As an Ambassador, Skinner was close to different circles. In his diplomatic life, he was a friend of Issouf Joseph Conombo (1917-2008), Pierre Ilboudo (1936-2014), Frederic Guirma (born in 1931) and their families. Frederic Guirma, a historian trained at Loyola University, California, who was Upper Volta Ambassador to the USA in the 60s, contributed to Skinner’s researches. Joseph Ki-Zerbo, the director of the first volume of the general history of Africa (n) published by UNESCO in 1981 was also a connection but it seems with no strong affinities.
Being always at crossroads, Skinner used to live with the upper-class African and the masses (as his contemporary Maoists would have said) as well. An example of this would be his drinking of the local millet beer.
His scientific work was made easier by his socialization with Africans: “I would be invited to things that the other ambassadors would not be invited to – a baptism or a wedding – by persons who would not seem it proper to invite the Ambassador of France (…). Sometimes my staff was shocked. The people from the rural areas would come with their hoes on their shoulders. (…). They would be kneeling and sitting down on the ground and I’d be talking to them”. (…). And one of the things I find difficult with many white anthropologists is that they can’t have normal conversations with Africans. (…) There’s no freedom, there’s no exchange.
In these (testimonies) records about black and white people’s intercourse’s, the black man speaking as an ambassador sees himself and seems to be seen as a friend in the scene that unfolds before the auditor or the reader, while the European is described as a racist ethnologist. So doing, Skinner touches the important issue of power in the production of knowledge in Mudimbe’s framework. According to Mudimbe: “the development of anthropology, which up to the end of the 18th century was sought within traveler’s narratives, now takes a radical turn. From now on it will develop into a clearly visible power-knowledge political system”. Though the move to Africa is not a way back to Africa, the epistemological major factor of 1955, the Bandung year, has some Garveyite and Mudimbian accent. The issue of intellectual counter-sovereignty and black friendship (not brotherhood) is embedded in the travel of Skinner to the then Upper Volta. We should consider seriously Michel Foucault’s expression quoted by Mudimbe: “ethnology can assume its proper dimension only within the historical sovereignty (…) of Europe”. Counter sovereignty is searched through a counter-hegemony hidden in US imperial rivalry with France, that did not take place in Upper Volta but was a matter of fact in cold war politics. Skinner mentions in an interview his competition with the French Ambassador, considered in the neocolonial protocols, as the dean. French domination on Upper Volta during the first Republic (1960-1966) was felt by Skinner as a violation of what he would later called Black nationality, an expression coming from the Garvey vocabulary. In his professional practice, for instance, unlike the other ambassadors, he would not like to have the President of the Republic as an interlocutor because; in his opinion his homologue was the Ministry of Foreign Affairs: “the American Ambassador, the French Ambassador, or anybody could see the President. But I felt that I didn’t’ want to be faced with the charge that we had access to their President whereas they had no access to our hierarchy. So I told the Foreign Minister that I would do work with him. I would not deal with the President. (…) It was my responsibility, I think, to…have people show respect to African Governments”.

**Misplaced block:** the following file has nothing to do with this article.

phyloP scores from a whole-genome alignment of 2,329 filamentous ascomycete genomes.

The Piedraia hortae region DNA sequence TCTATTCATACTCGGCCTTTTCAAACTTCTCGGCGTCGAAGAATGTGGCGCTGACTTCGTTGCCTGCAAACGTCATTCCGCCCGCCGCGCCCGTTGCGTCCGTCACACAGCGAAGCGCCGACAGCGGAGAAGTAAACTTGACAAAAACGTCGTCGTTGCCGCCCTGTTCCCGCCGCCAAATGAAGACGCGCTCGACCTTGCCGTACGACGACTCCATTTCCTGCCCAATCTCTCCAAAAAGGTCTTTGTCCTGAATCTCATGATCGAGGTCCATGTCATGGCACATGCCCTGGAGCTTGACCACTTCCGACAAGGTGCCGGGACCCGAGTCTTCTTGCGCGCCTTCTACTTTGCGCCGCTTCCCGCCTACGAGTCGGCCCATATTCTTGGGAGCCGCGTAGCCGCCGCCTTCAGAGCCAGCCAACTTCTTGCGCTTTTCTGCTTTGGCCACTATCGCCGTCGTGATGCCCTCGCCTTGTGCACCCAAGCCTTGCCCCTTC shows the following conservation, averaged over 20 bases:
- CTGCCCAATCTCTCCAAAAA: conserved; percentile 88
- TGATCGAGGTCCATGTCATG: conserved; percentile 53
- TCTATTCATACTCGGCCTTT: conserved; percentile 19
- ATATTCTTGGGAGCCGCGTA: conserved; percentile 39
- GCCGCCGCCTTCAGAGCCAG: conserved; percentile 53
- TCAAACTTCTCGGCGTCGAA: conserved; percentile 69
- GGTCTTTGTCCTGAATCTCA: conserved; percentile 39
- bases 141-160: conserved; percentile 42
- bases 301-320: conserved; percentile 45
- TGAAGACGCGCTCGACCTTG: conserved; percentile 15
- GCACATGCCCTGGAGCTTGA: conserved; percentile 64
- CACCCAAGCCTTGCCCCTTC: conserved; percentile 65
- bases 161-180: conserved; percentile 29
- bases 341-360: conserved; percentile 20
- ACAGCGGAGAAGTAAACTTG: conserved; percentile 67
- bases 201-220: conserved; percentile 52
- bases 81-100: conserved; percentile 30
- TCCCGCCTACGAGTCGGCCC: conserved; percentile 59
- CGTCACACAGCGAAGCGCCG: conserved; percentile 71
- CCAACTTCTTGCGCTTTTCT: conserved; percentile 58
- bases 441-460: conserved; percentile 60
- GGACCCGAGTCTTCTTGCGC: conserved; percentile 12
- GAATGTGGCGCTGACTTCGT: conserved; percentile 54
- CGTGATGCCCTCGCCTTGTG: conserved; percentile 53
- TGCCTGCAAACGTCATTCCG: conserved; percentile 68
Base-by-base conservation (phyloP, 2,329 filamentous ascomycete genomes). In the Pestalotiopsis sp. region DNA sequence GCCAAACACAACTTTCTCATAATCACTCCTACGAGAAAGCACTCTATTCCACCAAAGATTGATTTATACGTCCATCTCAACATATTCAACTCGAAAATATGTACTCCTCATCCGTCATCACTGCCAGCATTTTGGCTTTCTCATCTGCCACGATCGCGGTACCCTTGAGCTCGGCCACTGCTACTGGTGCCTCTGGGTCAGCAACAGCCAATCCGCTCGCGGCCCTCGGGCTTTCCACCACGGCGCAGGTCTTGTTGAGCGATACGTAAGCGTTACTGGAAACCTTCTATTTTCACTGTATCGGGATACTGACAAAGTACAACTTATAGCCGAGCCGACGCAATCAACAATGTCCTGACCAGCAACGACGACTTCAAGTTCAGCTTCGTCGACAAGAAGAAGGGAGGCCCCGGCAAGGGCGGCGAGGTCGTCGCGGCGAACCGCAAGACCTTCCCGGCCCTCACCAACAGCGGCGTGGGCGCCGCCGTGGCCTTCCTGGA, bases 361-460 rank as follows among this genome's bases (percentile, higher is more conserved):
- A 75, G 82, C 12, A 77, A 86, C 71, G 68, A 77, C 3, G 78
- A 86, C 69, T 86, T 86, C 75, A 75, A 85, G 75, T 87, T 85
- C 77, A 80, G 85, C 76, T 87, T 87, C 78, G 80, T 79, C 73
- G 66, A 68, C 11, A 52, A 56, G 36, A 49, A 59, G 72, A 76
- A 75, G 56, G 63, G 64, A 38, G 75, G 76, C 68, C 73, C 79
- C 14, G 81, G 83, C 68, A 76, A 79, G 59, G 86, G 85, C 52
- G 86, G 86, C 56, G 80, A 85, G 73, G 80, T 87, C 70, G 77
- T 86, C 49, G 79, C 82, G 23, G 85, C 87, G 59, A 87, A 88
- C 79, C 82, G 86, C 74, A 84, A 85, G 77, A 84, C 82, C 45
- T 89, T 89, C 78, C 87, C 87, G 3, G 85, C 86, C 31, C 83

To be cont…….
Written by Dr. Lazare KI-ZERBO (Burkina Faso)
Vice Chairman International Joseph Ki-Zerbo Committee for Africa and the Diaspora – firstname.lastname@example.org
Funeral of Mogho Naba, Emperor of the Mossi People